The Regional Director, Solidaridad West Africa, Mr Isaac Gyamfi, has urged the government to transform and redefine agriculture to attract more youth into the sector.
He said the ‘hoe and cutlass’ type of agriculture that has been practiced over the years does not appeal to the youth, hence the need to leverage on technology and investments to build a strong service system along the value chain for them to partake in.
In an interview after the launch of the Sustainable West Africa Palm oil Programme (SWAPP) II and the Cocoa Rehabilitation and Intensification Programme (CORIP) II, he said the continued calls for youth to go into agriculture would not yield any results should the status quo .
“When I hear that we should encourage the youth to get into agriculture, I say we need to define what type of agriculture we want them to get into. If the youth are to be attracted into agriculture and do the mediocre agriculture their parents did, then forget it. The youth will not go,” he said.
“If we want our children to get into agriculture then we should be envisioning a new type of agriculture driven by strong service sectors so that the service providers can easily reach them,” he said.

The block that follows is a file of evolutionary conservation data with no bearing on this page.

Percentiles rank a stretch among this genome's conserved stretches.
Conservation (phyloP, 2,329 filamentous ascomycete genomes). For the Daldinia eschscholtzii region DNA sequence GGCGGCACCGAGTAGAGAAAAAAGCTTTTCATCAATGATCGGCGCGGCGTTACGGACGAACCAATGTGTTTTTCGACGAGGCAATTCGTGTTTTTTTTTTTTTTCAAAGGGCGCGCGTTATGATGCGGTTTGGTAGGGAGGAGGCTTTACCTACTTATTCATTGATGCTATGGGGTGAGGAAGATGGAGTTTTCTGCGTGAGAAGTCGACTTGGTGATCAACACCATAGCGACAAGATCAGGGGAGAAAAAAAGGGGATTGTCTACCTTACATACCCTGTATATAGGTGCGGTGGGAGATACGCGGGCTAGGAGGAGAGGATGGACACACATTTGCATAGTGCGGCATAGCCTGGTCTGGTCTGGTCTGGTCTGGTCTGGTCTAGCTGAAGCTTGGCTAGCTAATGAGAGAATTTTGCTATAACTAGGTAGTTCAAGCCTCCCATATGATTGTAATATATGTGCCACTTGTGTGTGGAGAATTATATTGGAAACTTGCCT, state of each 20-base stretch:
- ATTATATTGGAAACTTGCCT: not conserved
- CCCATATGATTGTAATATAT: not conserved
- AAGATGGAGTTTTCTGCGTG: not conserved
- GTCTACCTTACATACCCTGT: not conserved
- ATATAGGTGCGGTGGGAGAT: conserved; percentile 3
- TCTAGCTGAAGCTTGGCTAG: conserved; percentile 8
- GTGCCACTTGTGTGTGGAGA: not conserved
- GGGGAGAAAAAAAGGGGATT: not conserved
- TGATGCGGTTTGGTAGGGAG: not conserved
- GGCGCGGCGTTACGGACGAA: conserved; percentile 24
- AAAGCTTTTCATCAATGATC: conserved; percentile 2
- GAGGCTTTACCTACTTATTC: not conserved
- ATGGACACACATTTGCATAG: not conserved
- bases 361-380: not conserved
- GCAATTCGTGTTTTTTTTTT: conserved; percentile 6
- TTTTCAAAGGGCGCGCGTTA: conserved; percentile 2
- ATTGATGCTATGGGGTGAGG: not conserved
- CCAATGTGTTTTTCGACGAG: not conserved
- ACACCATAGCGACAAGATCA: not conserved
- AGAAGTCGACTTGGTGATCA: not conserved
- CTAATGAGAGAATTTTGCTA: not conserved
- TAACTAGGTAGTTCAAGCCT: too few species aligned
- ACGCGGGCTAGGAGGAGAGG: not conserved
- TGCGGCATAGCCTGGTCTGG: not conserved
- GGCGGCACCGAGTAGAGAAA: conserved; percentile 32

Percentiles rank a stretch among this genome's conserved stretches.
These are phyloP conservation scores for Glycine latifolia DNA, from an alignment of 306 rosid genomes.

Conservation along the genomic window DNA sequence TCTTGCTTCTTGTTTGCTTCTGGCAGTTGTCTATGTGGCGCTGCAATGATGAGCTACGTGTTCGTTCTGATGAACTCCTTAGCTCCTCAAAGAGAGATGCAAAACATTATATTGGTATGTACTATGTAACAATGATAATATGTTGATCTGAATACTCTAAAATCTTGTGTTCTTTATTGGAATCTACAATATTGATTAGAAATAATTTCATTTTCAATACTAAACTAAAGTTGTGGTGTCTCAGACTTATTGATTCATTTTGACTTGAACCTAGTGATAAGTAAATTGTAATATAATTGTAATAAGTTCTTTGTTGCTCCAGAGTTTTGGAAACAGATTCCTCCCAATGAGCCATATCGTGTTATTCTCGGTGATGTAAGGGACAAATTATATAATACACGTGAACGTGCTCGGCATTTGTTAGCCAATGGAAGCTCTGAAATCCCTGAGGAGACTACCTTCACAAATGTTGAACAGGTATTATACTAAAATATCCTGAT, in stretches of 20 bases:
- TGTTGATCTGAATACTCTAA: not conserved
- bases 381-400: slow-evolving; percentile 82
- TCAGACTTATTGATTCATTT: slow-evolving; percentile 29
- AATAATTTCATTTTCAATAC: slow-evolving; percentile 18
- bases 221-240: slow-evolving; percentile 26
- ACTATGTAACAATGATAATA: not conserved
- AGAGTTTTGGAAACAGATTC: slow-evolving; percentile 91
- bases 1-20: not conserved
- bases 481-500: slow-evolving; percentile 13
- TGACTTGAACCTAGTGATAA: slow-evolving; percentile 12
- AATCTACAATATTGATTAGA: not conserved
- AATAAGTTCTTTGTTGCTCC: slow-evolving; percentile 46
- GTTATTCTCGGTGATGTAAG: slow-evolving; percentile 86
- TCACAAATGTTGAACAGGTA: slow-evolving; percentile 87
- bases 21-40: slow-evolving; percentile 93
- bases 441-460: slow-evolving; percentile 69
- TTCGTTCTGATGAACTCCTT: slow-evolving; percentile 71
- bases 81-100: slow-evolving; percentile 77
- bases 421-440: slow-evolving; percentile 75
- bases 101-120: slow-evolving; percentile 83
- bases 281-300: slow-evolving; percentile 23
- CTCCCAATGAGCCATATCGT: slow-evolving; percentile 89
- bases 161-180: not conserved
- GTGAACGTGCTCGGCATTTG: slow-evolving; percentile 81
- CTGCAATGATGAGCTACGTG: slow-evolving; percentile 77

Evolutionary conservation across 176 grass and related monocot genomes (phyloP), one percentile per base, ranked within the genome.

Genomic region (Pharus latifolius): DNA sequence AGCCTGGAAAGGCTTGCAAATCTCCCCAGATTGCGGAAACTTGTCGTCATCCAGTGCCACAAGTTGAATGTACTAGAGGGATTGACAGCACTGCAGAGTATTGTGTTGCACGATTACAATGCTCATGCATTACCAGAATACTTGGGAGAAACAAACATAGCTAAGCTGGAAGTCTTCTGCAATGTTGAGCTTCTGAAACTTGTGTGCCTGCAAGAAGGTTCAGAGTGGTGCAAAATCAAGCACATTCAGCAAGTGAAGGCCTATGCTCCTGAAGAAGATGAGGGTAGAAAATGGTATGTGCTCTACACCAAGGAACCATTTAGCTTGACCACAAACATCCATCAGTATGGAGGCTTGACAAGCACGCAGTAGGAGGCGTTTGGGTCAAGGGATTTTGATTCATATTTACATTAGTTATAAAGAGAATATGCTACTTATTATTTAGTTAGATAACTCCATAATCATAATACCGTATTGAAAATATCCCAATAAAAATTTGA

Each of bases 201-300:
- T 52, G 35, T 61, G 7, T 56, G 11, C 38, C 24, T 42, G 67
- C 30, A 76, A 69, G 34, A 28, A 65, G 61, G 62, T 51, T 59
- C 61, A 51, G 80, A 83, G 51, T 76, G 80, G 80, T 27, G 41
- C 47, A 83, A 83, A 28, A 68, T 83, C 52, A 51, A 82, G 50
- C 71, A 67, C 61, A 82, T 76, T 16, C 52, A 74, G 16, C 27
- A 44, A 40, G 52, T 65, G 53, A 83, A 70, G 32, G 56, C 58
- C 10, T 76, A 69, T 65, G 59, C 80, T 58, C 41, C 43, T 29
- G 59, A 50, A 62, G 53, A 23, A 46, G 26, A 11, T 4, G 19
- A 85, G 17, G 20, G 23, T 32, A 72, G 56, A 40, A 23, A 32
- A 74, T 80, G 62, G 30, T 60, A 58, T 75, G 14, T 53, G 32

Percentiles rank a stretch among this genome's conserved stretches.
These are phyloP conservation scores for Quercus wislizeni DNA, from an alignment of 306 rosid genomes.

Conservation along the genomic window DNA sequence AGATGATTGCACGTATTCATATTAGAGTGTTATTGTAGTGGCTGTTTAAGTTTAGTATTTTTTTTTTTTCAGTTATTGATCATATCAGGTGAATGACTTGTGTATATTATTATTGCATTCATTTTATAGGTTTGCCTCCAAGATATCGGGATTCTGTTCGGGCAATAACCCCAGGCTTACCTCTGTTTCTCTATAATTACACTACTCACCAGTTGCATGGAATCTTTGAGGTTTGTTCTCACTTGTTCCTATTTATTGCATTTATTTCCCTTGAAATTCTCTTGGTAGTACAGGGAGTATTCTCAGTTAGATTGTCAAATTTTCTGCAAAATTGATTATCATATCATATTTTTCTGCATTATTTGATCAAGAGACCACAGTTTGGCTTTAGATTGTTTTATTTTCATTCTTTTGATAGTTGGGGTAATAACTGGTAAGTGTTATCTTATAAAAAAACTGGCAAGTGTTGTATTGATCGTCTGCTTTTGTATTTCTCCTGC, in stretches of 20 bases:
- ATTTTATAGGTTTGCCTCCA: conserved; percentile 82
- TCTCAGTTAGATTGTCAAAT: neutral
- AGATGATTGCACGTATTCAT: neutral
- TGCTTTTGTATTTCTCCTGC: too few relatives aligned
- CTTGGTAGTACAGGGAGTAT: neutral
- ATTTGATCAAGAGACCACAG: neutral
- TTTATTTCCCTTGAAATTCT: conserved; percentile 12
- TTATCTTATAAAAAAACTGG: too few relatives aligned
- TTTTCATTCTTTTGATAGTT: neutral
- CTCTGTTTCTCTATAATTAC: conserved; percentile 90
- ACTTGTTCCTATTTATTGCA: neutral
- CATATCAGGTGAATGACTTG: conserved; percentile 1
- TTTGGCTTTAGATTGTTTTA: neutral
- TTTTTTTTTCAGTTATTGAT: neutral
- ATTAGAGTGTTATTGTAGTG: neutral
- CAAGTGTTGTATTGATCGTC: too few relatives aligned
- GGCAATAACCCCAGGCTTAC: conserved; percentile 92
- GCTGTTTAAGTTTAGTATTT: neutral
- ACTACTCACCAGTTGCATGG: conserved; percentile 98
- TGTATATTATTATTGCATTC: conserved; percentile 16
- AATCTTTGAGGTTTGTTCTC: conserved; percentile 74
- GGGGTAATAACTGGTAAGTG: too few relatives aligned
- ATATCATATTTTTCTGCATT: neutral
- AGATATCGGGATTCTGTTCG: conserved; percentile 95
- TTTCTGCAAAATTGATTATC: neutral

While admitting that having the right policy and the enabling environment for the sector to thrive was important, he said, it was also important to transform the sector using technology.
“Africa must be at the forefront of technology to transform its agriculture sector. Policy is critical and the enabling environment is key but the sector needs serious transformation to help Africa feed its growing population,” he said.
He also debunked the perception that there was the need for more extension officers as the national farmer extension ratio was low.
“We do not need more extension officers to change the ratio. What we need is few extension officers who are working with service providers who are servicing 1000 of farmers who are working profitable market driven way.
The new initiatives
The SWAPP II programme will focus on ways to de-risk financing in the SME oil palm sector, so that public money will be leveraged with commercial funding for scaling up.
By working closely with the financial sector and supply chain partners, the inherent risks of lending to the Small and Medium Enterprise (SME) sector will be reduced. Women and rural youth will be targeted specifically to ensure that their inclusion in the sector is deepened.
The CORIP II focuses on large-scale adoption of sustainable intensification of coca production by improving farmers’ access to recommended inputs such as planting material, fertiliser, crop protection, extension advice and other services through SMEs.